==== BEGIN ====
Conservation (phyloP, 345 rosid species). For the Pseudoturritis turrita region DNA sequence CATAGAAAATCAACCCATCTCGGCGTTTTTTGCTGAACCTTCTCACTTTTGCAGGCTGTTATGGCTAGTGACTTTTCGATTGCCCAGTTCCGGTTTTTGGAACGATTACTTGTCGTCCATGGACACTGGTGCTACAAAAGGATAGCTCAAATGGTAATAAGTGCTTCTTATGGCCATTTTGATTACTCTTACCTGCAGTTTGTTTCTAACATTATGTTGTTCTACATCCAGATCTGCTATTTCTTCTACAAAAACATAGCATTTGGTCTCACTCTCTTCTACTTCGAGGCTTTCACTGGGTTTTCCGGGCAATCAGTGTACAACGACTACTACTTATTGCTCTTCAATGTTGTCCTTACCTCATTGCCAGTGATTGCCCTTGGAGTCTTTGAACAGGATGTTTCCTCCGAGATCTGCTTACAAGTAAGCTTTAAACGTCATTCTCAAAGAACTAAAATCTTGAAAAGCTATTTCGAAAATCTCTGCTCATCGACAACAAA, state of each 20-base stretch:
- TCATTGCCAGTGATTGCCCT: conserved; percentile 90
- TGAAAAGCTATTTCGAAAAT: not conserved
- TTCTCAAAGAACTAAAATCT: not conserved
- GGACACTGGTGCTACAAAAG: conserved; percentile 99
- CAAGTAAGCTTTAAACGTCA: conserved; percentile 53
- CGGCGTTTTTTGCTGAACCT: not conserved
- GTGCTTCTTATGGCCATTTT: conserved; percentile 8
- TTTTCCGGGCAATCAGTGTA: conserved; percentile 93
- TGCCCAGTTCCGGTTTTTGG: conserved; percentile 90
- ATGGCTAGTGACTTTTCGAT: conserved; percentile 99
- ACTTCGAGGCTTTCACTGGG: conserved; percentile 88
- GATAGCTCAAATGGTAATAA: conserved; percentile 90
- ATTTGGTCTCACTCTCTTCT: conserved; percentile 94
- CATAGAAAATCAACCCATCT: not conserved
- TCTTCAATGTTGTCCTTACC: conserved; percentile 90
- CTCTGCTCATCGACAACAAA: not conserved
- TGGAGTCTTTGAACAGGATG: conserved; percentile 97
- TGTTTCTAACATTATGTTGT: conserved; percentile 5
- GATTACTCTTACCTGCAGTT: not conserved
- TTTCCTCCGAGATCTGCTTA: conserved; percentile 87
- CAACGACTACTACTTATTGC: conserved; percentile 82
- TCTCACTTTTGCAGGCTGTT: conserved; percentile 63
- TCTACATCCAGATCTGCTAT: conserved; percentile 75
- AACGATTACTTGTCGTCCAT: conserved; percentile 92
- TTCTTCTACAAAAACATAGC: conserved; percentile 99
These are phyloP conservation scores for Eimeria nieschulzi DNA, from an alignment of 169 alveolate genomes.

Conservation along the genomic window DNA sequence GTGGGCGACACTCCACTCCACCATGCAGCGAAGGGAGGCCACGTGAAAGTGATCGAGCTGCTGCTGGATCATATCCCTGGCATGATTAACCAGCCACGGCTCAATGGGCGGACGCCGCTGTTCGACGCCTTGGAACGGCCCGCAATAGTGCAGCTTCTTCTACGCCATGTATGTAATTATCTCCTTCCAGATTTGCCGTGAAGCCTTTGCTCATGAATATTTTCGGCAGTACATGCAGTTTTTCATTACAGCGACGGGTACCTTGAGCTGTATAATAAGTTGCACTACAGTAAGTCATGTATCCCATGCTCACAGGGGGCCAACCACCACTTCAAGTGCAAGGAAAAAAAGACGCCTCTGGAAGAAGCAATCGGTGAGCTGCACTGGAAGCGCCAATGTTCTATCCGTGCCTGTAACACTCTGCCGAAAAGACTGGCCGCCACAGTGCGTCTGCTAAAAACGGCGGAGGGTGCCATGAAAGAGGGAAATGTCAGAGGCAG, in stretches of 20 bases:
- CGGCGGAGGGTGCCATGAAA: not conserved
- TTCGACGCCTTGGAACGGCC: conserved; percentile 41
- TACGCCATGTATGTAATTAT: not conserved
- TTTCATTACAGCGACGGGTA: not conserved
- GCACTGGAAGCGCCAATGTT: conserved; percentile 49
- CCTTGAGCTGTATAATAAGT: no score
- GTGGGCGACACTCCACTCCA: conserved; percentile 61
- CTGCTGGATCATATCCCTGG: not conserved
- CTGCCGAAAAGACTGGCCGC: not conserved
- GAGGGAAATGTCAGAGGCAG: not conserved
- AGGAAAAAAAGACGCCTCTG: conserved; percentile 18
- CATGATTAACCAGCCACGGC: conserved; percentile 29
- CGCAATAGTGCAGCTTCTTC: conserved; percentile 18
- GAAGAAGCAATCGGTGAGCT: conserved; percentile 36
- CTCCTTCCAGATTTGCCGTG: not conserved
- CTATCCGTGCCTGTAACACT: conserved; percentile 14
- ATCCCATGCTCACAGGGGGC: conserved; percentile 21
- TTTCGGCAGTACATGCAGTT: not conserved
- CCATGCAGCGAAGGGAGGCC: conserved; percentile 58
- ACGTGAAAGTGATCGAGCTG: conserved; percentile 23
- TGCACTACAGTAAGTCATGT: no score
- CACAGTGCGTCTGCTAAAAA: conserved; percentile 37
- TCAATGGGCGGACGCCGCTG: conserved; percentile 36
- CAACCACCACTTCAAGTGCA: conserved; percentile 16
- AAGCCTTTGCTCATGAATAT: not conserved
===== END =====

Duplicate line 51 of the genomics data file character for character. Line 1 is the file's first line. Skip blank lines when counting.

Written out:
- TCAATGGGCGGACGCCGCTG: conserved; percentile 36